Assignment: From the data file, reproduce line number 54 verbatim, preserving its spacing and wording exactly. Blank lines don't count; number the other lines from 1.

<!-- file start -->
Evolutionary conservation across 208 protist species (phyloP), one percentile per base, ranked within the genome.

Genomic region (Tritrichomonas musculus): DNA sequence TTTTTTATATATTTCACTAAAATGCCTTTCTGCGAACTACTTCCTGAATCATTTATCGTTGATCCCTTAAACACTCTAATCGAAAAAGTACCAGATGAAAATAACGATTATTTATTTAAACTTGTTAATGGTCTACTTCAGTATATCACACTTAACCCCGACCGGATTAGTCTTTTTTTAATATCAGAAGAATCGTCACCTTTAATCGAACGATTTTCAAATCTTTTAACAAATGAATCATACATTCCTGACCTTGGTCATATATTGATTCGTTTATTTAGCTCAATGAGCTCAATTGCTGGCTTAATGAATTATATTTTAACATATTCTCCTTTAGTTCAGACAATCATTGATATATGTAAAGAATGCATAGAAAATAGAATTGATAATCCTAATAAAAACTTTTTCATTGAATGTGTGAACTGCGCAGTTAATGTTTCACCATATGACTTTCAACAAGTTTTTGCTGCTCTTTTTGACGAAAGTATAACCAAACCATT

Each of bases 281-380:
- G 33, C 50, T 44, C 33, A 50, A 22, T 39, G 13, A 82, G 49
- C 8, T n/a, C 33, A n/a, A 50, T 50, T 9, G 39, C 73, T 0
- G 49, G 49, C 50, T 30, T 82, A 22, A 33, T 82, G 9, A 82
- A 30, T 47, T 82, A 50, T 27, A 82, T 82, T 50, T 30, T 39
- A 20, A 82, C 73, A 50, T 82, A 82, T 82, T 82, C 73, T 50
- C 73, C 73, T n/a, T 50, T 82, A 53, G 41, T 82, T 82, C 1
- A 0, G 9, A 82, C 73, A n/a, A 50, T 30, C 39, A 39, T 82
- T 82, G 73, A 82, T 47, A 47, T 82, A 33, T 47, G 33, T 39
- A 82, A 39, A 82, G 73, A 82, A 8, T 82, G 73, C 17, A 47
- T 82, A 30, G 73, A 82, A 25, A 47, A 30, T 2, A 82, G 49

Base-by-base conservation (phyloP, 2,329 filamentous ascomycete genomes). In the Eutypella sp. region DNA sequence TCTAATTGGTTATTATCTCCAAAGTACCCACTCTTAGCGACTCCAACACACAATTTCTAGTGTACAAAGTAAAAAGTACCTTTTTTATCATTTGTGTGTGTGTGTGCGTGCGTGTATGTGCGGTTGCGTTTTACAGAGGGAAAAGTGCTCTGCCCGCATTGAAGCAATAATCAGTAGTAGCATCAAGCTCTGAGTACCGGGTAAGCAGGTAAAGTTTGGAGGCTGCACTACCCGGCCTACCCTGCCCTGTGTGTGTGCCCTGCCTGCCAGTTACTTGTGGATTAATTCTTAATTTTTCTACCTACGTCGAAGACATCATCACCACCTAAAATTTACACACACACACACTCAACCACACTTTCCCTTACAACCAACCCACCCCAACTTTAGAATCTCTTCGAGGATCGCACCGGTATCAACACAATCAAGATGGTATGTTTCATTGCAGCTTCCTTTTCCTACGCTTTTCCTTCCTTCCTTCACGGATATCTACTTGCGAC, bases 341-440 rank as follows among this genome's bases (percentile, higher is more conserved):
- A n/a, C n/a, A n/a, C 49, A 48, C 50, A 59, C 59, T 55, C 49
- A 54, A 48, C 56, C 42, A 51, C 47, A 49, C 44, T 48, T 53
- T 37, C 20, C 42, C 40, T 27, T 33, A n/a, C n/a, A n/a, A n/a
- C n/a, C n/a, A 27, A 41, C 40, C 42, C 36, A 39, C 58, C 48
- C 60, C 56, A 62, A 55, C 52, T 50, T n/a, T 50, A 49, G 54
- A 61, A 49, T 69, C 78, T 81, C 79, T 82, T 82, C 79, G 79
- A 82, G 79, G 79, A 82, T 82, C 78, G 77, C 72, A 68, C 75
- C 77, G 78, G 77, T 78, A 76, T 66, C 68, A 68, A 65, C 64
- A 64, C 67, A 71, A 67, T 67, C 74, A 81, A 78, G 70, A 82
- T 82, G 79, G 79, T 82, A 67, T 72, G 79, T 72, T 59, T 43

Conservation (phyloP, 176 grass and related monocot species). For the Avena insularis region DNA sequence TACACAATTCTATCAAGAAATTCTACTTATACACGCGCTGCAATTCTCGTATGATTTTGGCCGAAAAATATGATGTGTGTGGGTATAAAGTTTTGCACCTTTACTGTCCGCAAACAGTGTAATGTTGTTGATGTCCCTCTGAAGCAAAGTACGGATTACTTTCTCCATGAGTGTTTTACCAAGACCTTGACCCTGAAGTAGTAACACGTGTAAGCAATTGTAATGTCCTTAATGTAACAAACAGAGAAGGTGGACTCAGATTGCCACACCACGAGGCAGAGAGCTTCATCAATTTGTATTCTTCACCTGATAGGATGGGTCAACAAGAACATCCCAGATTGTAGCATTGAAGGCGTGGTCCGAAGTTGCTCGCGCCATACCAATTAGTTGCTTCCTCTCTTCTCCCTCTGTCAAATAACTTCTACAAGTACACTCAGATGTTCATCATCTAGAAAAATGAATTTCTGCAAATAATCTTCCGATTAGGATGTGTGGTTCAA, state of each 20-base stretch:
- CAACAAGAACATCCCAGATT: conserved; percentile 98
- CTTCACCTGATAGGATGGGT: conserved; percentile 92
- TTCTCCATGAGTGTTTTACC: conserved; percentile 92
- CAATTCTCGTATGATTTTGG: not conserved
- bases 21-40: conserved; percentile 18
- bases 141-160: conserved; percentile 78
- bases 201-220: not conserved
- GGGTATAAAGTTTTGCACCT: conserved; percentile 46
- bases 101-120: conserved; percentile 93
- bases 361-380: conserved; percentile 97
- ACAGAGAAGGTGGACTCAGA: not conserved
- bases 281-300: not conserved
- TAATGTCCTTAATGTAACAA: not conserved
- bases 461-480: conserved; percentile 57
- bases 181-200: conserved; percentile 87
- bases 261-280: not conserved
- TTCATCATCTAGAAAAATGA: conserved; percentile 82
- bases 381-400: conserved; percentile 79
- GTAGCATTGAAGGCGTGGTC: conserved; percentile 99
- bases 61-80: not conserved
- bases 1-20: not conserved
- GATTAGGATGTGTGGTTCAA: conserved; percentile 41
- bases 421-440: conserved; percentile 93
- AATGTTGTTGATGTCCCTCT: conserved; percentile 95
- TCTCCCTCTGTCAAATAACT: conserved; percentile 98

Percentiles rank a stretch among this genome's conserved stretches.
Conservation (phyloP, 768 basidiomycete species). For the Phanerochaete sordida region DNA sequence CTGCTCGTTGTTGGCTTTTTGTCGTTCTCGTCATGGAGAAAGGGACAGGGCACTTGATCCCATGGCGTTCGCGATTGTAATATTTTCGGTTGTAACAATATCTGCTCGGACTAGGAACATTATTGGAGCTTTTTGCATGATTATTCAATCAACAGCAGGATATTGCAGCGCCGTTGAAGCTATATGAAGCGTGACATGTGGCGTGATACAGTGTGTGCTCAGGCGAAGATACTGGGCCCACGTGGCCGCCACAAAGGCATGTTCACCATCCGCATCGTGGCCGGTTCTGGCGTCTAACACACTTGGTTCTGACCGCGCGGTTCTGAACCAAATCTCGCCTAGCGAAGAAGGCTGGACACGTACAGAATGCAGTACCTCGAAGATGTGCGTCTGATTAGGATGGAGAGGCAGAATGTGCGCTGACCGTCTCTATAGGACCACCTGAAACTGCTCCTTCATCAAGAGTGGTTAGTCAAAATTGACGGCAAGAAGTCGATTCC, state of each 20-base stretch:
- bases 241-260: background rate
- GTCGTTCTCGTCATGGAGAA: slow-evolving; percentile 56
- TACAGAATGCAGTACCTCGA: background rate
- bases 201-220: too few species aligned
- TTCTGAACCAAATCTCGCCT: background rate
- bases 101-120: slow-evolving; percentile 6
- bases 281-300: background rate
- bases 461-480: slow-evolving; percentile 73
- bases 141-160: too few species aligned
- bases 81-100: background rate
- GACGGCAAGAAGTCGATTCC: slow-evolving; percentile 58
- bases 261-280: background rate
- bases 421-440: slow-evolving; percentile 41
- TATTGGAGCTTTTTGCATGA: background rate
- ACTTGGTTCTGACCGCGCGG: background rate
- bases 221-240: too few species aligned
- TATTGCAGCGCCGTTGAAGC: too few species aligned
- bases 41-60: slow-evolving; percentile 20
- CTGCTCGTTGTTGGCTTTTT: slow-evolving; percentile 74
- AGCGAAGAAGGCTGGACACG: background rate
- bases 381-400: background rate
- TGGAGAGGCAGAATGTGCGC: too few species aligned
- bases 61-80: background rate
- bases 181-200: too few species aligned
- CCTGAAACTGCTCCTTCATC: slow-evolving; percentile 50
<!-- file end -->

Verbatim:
- GTCGTTCTCGTCATGGAGAA: slow-evolving; percentile 56